SECRETARY POWELL: Well, they would prefer that we not sell weapons to Taiwan, and they made that clear to me, as they have in the past. And our response is that they should not view this as any lack of interest on our part in our One China Policy. In fact, our One China Policy is sound. It has benefited all the parties for so many years. It rests solidly on the Three Communiqués that undergird the One China Policy. But at the same time, we have an obligation under our law to make sure that Taiwan has the means to defend itself -- self-defense, not attacking anybody, but self-defense. And in order to meet that obligation we have under our law, from time to time arms sales are appropriate to Taiwan.
We encourage the Chinese side to be very careful about the deployments that they make across the Straits, which might raise the concern in Taiwan, thereby generating a requirement for more weapons sales. So both sides should show restraint, not take any unilateral actions, look for ways of improving dialogue across the Straits and move forward toward that day when we will see a peaceful unification.
QUESTION: Recently, one statement from Taiwan make Chinese nervous. [Inaudible] ...say, if China attack us, attack Shanghai, the Shanghai and Taiwan you need a medium range missile. And the Chinese think this is a hint that the US is going to provide the technology to develop medium range missiles. Is that the case?
SECRETARY POWELL: No. The only technology we are providing to Taiwan, if they choose to buy it, is technology that will allow for their self-defense. We don't want them to have an offensive capability. We also think that this kind of rhetoric is unfortunate; it just raises tensions. And it all relates to the feelings in some parts, or of some in Taiwan, that they should move toward independence. But we have made it very clear to all parties, to the authorities in Taiwan and to the authorities in Beijing, that the United States does not support independence for Taiwan. It would be inconsistent with our One China Policy.
QUESTION: Recently the Chinese a touch bit nervous. Taiwan keep on saying that "we don't need to declare independence because we are already independent country with sovereignty because there are already some twenty-six countries that recognize us, so many countries." What does this mean to you?
SECRETARY POWELL: Well, they can make these sorts of statements but our policy is clear. There is only one China. Taiwan is not independent. It does not enjoy sovereignty as a nation, and that remains our policy, our firm policy. And it is a policy that has allowed Taiwan to develop a very vibrant democratic system, a market economic system and provided great benefits to the people of Taiwan. And that is why we think it is a policy that should be respected and should remain in force and will remain in force, on the American side, it is our policy that clearly rests on Three Communiqués. To repeat it one more time: we do not support an independence movement in Taiwan.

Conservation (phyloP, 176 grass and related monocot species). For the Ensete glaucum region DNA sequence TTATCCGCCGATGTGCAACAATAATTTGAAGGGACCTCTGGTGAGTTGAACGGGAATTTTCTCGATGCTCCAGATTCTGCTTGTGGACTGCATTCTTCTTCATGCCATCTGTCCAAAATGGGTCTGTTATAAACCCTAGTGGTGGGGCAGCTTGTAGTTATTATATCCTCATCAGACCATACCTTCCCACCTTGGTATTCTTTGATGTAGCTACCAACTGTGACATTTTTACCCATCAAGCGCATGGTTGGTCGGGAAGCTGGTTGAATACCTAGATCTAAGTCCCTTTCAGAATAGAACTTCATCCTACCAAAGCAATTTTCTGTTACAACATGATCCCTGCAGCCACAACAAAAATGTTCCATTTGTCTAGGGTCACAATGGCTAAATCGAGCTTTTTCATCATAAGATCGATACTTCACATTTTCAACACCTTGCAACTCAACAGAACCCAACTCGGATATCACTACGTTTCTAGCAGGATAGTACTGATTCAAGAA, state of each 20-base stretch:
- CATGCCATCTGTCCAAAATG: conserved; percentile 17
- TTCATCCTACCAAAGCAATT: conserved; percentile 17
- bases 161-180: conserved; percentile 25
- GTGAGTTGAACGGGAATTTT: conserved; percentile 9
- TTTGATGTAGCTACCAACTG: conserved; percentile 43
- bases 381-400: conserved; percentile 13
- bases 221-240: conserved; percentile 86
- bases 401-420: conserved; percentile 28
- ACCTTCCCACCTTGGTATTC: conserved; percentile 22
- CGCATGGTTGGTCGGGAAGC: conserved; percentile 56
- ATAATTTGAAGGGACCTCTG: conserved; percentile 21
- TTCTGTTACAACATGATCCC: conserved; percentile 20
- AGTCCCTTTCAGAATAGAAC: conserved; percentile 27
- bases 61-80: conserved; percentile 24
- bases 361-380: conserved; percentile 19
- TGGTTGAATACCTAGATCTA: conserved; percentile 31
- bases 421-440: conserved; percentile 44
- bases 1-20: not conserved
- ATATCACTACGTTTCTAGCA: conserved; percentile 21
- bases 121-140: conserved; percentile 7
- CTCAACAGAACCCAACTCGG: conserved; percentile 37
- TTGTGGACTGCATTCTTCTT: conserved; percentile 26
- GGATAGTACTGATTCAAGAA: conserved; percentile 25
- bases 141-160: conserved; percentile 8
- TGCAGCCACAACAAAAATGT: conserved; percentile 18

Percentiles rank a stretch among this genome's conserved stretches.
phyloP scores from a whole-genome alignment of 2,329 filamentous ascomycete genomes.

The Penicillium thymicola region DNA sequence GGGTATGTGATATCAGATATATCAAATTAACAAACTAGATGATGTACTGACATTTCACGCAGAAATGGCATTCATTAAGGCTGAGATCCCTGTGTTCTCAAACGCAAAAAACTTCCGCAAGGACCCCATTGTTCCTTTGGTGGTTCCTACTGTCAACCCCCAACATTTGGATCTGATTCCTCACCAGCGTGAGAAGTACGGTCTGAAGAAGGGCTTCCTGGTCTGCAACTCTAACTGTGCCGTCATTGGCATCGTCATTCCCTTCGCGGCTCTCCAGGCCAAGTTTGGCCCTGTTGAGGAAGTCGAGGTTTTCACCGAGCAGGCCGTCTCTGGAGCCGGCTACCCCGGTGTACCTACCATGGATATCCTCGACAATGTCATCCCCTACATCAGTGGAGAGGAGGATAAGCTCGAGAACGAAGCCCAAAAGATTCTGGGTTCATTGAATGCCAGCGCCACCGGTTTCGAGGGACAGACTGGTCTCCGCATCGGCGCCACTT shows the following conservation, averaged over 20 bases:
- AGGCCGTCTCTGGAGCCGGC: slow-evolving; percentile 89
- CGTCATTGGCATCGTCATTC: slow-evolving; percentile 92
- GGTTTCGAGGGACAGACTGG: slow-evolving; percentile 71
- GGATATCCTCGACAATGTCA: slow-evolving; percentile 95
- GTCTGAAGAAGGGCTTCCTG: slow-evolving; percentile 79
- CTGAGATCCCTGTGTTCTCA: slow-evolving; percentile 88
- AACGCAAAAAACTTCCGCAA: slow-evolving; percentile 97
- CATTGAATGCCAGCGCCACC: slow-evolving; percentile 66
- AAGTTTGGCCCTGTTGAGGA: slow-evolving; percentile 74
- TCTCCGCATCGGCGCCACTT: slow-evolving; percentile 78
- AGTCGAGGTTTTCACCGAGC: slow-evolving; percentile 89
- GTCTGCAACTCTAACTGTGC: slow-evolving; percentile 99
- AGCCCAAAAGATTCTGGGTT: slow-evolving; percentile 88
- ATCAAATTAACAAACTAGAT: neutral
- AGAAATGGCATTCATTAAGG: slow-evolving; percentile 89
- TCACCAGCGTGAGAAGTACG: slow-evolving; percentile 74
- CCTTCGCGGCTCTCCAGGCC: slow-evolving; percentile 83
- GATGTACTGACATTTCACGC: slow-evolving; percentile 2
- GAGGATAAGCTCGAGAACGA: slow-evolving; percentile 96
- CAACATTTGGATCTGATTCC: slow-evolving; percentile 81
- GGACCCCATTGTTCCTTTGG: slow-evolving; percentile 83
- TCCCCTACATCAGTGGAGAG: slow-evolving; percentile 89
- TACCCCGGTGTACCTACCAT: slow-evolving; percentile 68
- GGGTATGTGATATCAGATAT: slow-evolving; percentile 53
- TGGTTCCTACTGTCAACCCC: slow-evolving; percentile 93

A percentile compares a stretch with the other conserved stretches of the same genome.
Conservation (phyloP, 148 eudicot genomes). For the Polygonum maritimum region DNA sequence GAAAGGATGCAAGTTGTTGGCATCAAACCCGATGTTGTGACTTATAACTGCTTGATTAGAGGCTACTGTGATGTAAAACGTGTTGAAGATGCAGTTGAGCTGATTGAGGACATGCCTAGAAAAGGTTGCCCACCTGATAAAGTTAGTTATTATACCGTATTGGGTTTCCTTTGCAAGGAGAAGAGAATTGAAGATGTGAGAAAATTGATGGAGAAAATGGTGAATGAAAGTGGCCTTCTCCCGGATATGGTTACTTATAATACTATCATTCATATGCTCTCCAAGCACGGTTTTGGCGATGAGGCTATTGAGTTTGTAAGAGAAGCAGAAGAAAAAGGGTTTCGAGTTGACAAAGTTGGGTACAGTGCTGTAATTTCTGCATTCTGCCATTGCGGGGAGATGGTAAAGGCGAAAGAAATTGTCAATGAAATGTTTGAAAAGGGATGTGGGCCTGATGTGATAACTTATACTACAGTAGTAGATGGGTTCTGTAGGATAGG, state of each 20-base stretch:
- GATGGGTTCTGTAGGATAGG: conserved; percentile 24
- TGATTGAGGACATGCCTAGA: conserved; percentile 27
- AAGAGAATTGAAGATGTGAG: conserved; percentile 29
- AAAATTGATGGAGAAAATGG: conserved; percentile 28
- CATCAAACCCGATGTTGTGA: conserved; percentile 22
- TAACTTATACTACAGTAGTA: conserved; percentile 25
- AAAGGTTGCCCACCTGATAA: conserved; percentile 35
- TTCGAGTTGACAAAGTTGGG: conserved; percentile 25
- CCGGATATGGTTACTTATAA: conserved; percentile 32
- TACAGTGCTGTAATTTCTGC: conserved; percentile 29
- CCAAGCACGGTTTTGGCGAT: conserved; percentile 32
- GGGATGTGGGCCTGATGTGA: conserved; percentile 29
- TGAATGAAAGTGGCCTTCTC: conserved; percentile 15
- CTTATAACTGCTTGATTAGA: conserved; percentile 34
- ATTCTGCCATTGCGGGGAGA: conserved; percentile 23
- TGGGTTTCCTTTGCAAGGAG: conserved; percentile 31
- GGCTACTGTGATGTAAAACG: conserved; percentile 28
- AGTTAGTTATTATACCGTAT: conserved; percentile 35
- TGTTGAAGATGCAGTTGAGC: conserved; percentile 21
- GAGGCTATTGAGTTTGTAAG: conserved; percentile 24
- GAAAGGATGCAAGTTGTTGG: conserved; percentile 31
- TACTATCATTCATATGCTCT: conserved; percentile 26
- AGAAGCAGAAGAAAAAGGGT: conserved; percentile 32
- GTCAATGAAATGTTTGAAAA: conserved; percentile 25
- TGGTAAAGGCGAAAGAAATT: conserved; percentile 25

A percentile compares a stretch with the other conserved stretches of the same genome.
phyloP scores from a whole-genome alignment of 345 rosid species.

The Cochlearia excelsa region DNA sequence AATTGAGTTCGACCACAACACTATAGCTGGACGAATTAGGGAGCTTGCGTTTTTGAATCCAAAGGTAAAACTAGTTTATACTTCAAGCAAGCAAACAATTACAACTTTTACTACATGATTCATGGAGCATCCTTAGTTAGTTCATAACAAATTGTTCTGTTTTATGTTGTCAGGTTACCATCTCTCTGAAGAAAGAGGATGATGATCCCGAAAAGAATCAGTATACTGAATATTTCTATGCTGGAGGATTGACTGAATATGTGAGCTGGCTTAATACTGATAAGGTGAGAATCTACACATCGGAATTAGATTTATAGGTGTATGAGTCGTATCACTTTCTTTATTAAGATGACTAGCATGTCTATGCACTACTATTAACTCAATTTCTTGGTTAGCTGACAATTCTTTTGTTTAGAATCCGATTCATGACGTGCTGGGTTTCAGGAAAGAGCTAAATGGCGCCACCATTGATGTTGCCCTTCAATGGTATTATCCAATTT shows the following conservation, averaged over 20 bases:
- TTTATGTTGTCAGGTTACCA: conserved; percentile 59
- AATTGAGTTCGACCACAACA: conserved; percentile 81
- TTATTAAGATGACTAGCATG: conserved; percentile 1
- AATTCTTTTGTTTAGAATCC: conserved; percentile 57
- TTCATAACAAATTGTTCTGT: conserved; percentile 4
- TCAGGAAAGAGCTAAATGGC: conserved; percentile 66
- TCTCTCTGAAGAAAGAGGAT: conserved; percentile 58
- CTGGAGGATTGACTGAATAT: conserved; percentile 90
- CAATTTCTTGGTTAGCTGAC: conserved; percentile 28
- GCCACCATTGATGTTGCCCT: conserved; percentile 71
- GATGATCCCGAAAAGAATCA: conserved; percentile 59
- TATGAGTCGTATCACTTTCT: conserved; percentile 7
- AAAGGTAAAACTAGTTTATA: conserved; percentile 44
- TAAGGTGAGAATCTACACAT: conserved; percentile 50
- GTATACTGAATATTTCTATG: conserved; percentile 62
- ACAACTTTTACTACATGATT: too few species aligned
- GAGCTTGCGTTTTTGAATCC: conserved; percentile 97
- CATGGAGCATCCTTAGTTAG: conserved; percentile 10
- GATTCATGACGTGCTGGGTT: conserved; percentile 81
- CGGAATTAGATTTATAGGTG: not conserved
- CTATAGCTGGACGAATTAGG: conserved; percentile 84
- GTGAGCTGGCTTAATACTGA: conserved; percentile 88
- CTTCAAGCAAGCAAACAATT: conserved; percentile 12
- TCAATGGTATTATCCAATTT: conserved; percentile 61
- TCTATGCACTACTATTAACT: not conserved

QUESTION: So you consider this insistence on a kind of ambiguity on the One China Policy or what you want to make more clear?
SECRETARY POWELL: It's often conveyed as ambiguous, but I think it's pretty clear. Everyone has understood what it meant for the last thirty years. And it has allowed Taiwan to be successful. And it certainly created conditions of stability and security throughout the Asia-Pacific region. It has allowed China, instead of concerning itself about whether there's going to be a conflict with Taiwan, but for China to develop itself and to join the international community, economically and politically. And it has also provided stability for other nations in the Asia-Pacific region so that they could pursue their development. So our One China Policy is not going to change. The president has reaffirmed this on many occasions. Independence movements or those who speak out for independence movements in Taiwan will find no support from the United States.
QUESTION: You mentioned earlier that you told the Chinese leaders be very careful to deploy their missiles or whatever in the other side of Taiwan. I think the former President, Mr. Jiang, when he visited George Bush last year, he also mentioned that if we reduce our missiles aiming at Taiwan, is the United States going to cancel or at least consider twice selling weapons to Taiwan?